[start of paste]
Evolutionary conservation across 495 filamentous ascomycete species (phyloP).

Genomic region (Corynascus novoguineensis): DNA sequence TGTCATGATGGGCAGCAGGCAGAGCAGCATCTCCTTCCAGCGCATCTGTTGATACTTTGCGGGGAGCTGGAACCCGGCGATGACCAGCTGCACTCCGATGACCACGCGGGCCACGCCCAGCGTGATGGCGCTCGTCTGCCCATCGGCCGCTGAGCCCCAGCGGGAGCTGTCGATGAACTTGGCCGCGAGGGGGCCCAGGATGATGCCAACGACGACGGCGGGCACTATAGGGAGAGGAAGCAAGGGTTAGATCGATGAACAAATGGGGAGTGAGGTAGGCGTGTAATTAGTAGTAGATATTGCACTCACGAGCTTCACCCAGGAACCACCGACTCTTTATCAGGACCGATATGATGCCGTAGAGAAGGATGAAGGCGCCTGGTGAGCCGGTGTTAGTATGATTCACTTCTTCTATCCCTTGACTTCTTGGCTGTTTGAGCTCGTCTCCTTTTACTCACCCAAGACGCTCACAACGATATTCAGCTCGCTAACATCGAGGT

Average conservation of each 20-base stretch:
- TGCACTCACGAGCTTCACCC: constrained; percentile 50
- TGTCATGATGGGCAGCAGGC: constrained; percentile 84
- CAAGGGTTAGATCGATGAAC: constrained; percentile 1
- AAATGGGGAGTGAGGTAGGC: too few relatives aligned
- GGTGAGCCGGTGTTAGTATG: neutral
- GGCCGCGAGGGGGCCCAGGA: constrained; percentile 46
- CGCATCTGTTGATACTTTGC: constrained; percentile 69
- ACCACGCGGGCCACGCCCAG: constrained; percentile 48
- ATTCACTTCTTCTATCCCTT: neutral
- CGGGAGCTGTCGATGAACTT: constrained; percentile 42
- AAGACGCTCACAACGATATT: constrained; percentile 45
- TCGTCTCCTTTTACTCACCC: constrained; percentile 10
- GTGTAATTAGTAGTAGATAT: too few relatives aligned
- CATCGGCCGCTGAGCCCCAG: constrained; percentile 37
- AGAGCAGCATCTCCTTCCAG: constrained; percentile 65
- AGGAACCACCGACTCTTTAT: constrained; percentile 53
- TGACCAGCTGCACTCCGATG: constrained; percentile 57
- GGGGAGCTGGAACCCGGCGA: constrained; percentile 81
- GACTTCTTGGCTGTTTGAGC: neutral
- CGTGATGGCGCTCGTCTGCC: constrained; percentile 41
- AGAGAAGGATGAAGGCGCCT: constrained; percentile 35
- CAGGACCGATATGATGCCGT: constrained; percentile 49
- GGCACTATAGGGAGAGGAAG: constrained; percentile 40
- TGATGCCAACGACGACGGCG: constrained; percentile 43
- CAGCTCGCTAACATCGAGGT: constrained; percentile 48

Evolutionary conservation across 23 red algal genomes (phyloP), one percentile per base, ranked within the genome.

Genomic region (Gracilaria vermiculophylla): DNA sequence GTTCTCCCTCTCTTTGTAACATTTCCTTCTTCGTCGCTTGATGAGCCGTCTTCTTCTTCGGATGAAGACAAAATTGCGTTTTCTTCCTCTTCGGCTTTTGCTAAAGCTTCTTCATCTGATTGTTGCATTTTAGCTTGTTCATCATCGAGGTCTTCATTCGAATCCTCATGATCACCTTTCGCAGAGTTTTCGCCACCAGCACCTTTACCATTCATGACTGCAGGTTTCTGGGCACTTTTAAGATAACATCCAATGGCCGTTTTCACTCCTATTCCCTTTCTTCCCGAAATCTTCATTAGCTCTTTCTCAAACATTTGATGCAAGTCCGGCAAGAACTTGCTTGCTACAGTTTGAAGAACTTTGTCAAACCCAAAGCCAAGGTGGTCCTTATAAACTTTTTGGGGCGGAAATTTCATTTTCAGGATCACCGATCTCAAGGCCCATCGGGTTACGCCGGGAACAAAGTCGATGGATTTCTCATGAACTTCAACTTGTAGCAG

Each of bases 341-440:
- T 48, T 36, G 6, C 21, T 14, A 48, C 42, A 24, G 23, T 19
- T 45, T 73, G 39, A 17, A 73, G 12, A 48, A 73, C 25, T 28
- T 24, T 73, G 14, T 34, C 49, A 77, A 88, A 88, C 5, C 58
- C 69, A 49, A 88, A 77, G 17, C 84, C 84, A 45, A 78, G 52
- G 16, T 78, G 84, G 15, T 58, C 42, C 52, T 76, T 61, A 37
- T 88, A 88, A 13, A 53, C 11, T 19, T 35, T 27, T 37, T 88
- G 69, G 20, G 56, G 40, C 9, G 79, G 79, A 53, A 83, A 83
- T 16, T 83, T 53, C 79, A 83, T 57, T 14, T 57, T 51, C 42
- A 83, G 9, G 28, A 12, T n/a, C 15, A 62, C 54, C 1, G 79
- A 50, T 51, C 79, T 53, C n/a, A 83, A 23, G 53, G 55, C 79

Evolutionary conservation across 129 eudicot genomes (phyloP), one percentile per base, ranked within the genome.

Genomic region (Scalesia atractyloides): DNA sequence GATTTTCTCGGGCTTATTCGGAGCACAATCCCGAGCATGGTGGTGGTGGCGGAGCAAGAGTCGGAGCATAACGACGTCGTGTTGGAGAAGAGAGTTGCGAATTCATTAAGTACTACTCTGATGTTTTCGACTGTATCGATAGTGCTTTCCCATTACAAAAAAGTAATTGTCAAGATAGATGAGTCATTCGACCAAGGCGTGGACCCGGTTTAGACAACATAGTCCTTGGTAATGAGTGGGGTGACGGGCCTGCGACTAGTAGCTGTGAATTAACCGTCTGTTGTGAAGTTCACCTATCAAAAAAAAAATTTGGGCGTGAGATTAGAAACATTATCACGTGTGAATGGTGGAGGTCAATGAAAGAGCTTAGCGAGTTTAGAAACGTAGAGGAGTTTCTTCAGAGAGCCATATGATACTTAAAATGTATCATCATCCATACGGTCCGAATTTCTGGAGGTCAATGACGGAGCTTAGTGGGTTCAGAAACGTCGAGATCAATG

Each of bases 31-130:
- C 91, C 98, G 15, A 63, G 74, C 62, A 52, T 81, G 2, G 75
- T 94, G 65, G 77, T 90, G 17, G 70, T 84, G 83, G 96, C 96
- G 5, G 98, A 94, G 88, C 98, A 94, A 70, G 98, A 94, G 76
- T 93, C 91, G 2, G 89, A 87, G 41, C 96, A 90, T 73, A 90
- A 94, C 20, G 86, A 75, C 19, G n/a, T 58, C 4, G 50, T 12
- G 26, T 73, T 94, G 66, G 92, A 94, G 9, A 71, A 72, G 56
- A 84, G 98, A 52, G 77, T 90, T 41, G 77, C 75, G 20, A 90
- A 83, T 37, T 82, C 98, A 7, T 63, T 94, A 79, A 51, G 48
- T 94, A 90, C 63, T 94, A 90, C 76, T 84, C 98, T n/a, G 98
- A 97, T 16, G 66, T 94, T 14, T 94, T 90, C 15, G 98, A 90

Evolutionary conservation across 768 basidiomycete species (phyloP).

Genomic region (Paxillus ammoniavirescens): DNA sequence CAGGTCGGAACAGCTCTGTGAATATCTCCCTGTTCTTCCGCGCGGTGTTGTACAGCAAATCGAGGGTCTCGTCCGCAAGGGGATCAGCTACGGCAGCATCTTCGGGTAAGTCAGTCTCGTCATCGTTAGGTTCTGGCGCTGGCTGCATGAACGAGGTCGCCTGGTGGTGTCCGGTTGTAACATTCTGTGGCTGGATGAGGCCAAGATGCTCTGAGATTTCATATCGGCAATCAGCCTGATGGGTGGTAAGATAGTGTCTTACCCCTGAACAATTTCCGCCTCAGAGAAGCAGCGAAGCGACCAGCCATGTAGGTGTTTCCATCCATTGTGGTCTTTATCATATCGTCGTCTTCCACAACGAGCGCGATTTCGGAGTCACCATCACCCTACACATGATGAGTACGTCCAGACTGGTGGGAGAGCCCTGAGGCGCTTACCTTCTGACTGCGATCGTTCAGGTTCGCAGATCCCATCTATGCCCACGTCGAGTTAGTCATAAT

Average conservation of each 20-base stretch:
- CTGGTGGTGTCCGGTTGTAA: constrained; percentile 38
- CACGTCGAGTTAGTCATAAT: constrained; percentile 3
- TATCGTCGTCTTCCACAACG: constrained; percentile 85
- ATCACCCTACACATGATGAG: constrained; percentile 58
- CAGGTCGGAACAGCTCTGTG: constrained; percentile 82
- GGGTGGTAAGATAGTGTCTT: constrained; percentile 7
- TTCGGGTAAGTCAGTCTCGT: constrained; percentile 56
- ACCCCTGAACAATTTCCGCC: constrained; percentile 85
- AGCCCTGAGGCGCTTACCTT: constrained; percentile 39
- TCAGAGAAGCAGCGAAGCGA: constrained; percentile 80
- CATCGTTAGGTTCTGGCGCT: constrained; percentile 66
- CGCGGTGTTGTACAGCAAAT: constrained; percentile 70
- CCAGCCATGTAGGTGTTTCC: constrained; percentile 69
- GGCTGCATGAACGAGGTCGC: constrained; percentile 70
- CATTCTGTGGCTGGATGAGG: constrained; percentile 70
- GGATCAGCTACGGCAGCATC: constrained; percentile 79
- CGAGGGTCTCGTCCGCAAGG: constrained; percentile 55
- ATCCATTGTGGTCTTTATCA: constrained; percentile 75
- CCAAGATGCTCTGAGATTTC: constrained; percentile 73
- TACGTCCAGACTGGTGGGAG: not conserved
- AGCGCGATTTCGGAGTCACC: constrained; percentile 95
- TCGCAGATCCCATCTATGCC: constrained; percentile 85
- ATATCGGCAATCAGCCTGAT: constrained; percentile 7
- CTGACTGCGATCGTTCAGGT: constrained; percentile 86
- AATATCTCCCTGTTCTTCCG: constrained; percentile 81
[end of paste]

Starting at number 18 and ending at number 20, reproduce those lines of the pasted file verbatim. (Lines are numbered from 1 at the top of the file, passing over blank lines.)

- AGAGCAGCATCTCCTTCCAG: constrained; percentile 65
- AGGAACCACCGACTCTTTAT: constrained; percentile 53
- TGACCAGCTGCACTCCGATG: constrained; percentile 57